[geocentrism] Re: The Criminal History of the Papacy - Part 2

  • From: "John Roodt" <johnroodt@xxxxxxxxx>
  • To: geocentrism@xxxxxxxxxxxxx
  • Date: Sun, 2 Sep 2007 22:16:40 +1000

Hi Neville

I thought I had thrown the book out (or lost it) but I looked for it (and
found it) after I got your mail. I would like to read it again before
answering your question.

But just as an example, on the bottom of page 259 he had said of Jesus:

"He had probably been born not at Bethlehem in Judaea -- a fiction inserted
to fulfil an Old Testament prophecy -- but at Nazareth (or possible some
other small place) in the northern land of Galilee. This was a country which
produced numerous devout sages....incorrect in the matters of religion".

I assume that he would take the time to read the Bible and that he would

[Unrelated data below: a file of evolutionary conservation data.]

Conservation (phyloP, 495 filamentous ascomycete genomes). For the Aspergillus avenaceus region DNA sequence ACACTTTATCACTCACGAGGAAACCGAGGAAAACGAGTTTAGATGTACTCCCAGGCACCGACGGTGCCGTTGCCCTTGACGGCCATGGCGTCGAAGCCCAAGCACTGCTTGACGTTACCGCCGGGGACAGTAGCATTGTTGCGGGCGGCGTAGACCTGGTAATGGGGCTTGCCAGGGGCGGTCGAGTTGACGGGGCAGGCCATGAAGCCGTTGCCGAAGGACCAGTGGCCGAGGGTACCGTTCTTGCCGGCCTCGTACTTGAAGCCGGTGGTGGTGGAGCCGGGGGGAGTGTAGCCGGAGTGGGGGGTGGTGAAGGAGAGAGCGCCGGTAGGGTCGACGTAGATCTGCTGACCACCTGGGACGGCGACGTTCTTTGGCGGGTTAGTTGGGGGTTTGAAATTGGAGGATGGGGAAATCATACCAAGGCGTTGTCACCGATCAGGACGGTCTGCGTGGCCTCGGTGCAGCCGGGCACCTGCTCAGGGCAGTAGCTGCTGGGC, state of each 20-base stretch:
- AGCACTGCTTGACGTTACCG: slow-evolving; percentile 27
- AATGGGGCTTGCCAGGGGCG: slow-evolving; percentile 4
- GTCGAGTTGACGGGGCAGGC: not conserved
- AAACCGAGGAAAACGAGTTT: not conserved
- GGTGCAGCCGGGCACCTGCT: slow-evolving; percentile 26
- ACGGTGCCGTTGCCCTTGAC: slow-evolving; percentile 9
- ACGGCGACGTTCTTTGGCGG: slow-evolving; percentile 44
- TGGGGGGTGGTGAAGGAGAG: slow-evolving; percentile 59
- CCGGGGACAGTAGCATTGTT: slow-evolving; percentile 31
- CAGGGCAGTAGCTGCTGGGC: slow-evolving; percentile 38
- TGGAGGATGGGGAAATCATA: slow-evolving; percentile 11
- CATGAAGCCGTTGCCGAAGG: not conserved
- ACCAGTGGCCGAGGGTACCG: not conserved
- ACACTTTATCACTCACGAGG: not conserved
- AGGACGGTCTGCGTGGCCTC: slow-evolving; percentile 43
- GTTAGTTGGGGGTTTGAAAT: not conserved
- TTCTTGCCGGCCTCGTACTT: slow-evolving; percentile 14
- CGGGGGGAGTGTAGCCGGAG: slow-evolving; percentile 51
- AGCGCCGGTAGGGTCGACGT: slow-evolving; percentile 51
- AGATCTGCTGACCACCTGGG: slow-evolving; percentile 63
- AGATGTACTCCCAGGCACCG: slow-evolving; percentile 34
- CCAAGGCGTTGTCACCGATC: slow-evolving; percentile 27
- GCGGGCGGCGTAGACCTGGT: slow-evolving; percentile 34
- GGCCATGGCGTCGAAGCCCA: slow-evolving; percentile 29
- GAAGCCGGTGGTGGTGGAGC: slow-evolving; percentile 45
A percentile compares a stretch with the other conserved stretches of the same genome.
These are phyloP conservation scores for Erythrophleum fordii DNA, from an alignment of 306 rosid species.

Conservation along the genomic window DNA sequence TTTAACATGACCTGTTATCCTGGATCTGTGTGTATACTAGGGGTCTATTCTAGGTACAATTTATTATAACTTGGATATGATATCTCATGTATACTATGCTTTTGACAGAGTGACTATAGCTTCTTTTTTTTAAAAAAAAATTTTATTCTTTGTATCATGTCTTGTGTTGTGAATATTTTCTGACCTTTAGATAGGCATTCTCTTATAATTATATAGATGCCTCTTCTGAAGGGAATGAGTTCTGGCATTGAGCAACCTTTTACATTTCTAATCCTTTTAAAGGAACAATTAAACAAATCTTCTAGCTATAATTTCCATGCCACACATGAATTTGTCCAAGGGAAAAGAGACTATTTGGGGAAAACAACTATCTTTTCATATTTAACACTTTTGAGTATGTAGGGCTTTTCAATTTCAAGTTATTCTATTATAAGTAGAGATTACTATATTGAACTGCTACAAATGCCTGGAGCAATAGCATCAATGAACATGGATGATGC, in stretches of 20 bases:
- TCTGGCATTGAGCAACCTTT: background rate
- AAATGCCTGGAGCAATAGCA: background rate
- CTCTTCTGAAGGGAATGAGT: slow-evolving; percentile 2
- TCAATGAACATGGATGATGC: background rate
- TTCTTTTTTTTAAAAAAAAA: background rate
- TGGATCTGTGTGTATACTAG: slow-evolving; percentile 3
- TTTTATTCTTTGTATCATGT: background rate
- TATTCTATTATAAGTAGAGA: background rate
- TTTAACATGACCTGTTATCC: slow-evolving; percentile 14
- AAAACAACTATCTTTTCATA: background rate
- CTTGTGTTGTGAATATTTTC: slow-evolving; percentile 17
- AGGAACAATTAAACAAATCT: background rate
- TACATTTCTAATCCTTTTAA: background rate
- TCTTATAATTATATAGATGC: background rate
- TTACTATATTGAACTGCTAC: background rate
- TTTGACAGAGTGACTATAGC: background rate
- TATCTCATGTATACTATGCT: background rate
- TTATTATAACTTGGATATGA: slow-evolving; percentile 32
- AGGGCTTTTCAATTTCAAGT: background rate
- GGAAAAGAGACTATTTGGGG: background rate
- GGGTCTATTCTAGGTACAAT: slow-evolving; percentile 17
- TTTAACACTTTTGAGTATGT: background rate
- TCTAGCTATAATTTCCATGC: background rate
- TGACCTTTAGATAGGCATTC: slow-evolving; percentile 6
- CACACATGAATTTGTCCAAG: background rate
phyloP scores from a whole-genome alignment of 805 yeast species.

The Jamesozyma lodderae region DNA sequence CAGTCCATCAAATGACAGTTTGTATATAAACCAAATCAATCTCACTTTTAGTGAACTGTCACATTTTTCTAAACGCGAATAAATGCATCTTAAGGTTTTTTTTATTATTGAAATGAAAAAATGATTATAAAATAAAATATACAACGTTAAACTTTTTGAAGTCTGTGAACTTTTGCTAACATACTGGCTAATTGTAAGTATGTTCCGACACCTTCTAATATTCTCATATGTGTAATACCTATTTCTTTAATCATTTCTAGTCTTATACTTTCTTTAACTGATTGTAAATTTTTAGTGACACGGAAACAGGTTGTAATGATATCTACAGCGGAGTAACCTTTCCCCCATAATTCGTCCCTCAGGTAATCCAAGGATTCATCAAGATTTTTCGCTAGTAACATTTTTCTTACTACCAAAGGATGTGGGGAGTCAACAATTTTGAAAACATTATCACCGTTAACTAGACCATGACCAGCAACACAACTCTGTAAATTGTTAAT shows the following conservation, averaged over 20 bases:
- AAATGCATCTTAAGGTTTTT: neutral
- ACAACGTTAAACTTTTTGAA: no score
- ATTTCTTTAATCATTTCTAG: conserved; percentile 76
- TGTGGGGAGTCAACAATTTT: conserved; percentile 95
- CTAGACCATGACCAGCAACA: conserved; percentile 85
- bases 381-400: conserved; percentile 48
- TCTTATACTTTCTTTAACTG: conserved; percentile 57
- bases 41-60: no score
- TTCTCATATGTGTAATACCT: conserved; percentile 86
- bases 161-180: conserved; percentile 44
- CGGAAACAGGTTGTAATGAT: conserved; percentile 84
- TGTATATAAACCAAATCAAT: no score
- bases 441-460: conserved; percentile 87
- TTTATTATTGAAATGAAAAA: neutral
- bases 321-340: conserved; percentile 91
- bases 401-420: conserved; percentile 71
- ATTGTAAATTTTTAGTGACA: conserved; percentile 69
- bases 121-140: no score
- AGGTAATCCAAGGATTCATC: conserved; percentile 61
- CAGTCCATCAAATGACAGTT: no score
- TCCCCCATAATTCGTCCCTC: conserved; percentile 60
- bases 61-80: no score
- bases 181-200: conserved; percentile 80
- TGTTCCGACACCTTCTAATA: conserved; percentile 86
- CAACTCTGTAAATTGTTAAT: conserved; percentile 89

understand the import of such statements and at least offer facts in support
of them.

Anyway, I'll take time to read it again and get back to you.


On 9/1/07, Neville Jones <njones@xxxxxxxxx> wrote:
>  John,
> What was it about the chapter  "The Jews, Jesus and Paul" that made you
> discard the entire book?
> Neville.
> -----Original Message-----
> *From:* johnroodt@xxxxxxxxx
> *Sent:* Tue, 7 Aug 2007 19:41:27 +1000
> **
> I have my suspicions regarding this author too...
> "The first one to put forward his case always seems right until another
> comes to examine him". Or when he/she writes of something that you have
> equal or greater knowledge of.
> Did you notice that other books he has written? There was a list at the
> end of the article. It throws into question everything he says in this
> article.
> I took an elective on Ancient History at University -- many years ago --
> and really enjoyed one of the required readings called "Rome". I was amazed
> by the authors "knowledge and insight". Until, that is, I came to the
> chapter titled "The Jews, Jesus and Paul". By the end of it I thought that
> if he could be so wrong about that subject that he had probably made up the
> rest of the book. I could never bring myself to read it again.
> John

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